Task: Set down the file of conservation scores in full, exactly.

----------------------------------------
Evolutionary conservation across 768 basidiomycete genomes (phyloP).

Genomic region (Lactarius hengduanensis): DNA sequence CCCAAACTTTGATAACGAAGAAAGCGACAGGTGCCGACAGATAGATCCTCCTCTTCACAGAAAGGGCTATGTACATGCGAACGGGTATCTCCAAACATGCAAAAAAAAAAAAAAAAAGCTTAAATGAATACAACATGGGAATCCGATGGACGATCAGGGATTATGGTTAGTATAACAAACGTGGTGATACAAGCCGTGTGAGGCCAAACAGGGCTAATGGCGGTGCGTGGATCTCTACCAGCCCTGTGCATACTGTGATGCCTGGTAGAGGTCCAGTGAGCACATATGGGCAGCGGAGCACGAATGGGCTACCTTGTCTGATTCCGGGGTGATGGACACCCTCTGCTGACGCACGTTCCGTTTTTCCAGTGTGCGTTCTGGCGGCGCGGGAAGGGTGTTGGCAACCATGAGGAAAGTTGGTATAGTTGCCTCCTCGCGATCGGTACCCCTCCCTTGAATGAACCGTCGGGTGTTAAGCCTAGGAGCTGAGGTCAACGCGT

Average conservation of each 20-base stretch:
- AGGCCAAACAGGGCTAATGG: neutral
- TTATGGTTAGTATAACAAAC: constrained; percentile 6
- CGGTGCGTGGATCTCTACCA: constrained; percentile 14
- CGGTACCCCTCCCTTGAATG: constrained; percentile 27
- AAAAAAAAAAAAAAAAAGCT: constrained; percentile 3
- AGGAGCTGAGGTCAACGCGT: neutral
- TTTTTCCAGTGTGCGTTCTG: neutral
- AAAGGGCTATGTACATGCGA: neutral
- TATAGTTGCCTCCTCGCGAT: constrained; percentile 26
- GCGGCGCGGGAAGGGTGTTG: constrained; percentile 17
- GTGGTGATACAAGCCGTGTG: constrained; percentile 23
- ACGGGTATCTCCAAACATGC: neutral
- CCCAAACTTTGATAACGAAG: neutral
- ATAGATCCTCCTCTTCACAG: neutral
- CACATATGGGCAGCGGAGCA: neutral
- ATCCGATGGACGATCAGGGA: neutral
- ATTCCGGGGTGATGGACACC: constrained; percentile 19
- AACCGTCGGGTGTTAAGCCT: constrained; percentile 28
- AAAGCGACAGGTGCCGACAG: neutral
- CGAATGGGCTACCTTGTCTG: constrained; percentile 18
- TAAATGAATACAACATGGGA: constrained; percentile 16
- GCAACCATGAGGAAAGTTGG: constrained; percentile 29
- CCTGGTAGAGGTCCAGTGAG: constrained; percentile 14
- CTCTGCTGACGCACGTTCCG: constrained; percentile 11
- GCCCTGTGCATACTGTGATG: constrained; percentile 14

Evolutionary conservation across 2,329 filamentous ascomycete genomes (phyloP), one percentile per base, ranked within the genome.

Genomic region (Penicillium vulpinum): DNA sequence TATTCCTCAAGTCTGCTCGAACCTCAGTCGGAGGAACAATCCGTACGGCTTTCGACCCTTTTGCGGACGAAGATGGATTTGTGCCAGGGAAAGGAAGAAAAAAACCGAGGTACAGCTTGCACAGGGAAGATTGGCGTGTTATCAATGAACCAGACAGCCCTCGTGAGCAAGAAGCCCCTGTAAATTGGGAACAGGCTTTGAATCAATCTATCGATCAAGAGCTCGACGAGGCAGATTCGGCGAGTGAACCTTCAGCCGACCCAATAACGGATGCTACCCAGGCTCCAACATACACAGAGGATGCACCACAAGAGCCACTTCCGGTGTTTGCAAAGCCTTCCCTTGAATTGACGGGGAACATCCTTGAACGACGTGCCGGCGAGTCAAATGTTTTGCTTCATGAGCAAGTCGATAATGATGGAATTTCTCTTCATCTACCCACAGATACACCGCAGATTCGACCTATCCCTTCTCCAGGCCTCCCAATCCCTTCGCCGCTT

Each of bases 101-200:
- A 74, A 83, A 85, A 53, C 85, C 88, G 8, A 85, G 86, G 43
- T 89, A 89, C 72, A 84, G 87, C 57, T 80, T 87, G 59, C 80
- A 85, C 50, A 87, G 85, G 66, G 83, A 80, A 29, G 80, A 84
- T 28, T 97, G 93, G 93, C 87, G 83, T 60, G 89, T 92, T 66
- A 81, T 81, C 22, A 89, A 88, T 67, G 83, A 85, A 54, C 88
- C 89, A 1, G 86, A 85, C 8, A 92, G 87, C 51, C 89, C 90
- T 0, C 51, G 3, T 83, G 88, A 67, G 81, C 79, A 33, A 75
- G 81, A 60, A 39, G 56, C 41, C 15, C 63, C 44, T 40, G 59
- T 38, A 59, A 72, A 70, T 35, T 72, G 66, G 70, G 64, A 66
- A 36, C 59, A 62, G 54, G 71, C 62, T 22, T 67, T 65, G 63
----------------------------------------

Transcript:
Evolutionary conservation across 768 basidiomycete genomes (phyloP).

Genomic region (Lactarius hengduanensis): DNA sequence CCCAAACTTTGATAACGAAGAAAGCGACAGGTGCCGACAGATAGATCCTCCTCTTCACAGAAAGGGCTATGTACATGCGAACGGGTATCTCCAAACATGCAAAAAAAAAAAAAAAAAGCTTAAATGAATACAACATGGGAATCCGATGGACGATCAGGGATTATGGTTAGTATAACAAACGTGGTGATACAAGCCGTGTGAGGCCAAACAGGGCTAATGGCGGTGCGTGGATCTCTACCAGCCCTGTGCATACTGTGATGCCTGGTAGAGGTCCAGTGAGCACATATGGGCAGCGGAGCACGAATGGGCTACCTTGTCTGATTCCGGGGTGATGGACACCCTCTGCTGACGCACGTTCCGTTTTTCCAGTGTGCGTTCTGGCGGCGCGGGAAGGGTGTTGGCAACCATGAGGAAAGTTGGTATAGTTGCCTCCTCGCGATCGGTACCCCTCCCTTGAATGAACCGTCGGGTGTTAAGCCTAGGAGCTGAGGTCAACGCGT

Average conservation of each 20-base stretch:
- AGGCCAAACAGGGCTAATGG: neutral
- TTATGGTTAGTATAACAAAC: constrained; percentile 6
- CGGTGCGTGGATCTCTACCA: constrained; percentile 14
- CGGTACCCCTCCCTTGAATG: constrained; percentile 27
- AAAAAAAAAAAAAAAAAGCT: constrained; percentile 3
- AGGAGCTGAGGTCAACGCGT: neutral
- TTTTTCCAGTGTGCGTTCTG: neutral
- AAAGGGCTATGTACATGCGA: neutral
- TATAGTTGCCTCCTCGCGAT: constrained; percentile 26
- GCGGCGCGGGAAGGGTGTTG: constrained; percentile 17
- GTGGTGATACAAGCCGTGTG: constrained; percentile 23
- ACGGGTATCTCCAAACATGC: neutral
- CCCAAACTTTGATAACGAAG: neutral
- ATAGATCCTCCTCTTCACAG: neutral
- CACATATGGGCAGCGGAGCA: neutral
- ATCCGATGGACGATCAGGGA: neutral
- ATTCCGGGGTGATGGACACC: constrained; percentile 19
- AACCGTCGGGTGTTAAGCCT: constrained; percentile 28
- AAAGCGACAGGTGCCGACAG: neutral
- CGAATGGGCTACCTTGTCTG: constrained; percentile 18
- TAAATGAATACAACATGGGA: constrained; percentile 16
- GCAACCATGAGGAAAGTTGG: constrained; percentile 29
- CCTGGTAGAGGTCCAGTGAG: constrained; percentile 14
- CTCTGCTGACGCACGTTCCG: constrained; percentile 11
- GCCCTGTGCATACTGTGATG: constrained; percentile 14

Evolutionary conservation across 2,329 filamentous ascomycete genomes (phyloP), one percentile per base, ranked within the genome.

Genomic region (Penicillium vulpinum): DNA sequence TATTCCTCAAGTCTGCTCGAACCTCAGTCGGAGGAACAATCCGTACGGCTTTCGACCCTTTTGCGGACGAAGATGGATTTGTGCCAGGGAAAGGAAGAAAAAAACCGAGGTACAGCTTGCACAGGGAAGATTGGCGTGTTATCAATGAACCAGACAGCCCTCGTGAGCAAGAAGCCCCTGTAAATTGGGAACAGGCTTTGAATCAATCTATCGATCAAGAGCTCGACGAGGCAGATTCGGCGAGTGAACCTTCAGCCGACCCAATAACGGATGCTACCCAGGCTCCAACATACACAGAGGATGCACCACAAGAGCCACTTCCGGTGTTTGCAAAGCCTTCCCTTGAATTGACGGGGAACATCCTTGAACGACGTGCCGGCGAGTCAAATGTTTTGCTTCATGAGCAAGTCGATAATGATGGAATTTCTCTTCATCTACCCACAGATACACCGCAGATTCGACCTATCCCTTCTCCAGGCCTCCCAATCCCTTCGCCGCTT

Each of bases 101-200:
- A 74, A 83, A 85, A 53, C 85, C 88, G 8, A 85, G 86, G 43
- T 89, A 89, C 72, A 84, G 87, C 57, T 80, T 87, G 59, C 80
- A 85, C 50, A 87, G 85, G 66, G 83, A 80, A 29, G 80, A 84
- T 28, T 97, G 93, G 93, C 87, G 83, T 60, G 89, T 92, T 66
- A 81, T 81, C 22, A 89, A 88, T 67, G 83, A 85, A 54, C 88
- C 89, A 1, G 86, A 85, C 8, A 92, G 87, C 51, C 89, C 90
- T 0, C 51, G 3, T 83, G 88, A 67, G 81, C 79, A 33, A 75
- G 81, A 60, A 39, G 56, C 41, C 15, C 63, C 44, T 40, G 59
- T 38, A 59, A 72, A 70, T 35, T 72, G 66, G 70, G 64, A 66
- A 36, C 59, A 62, G 54, G 71, C 62, T 22, T 67, T 65, G 63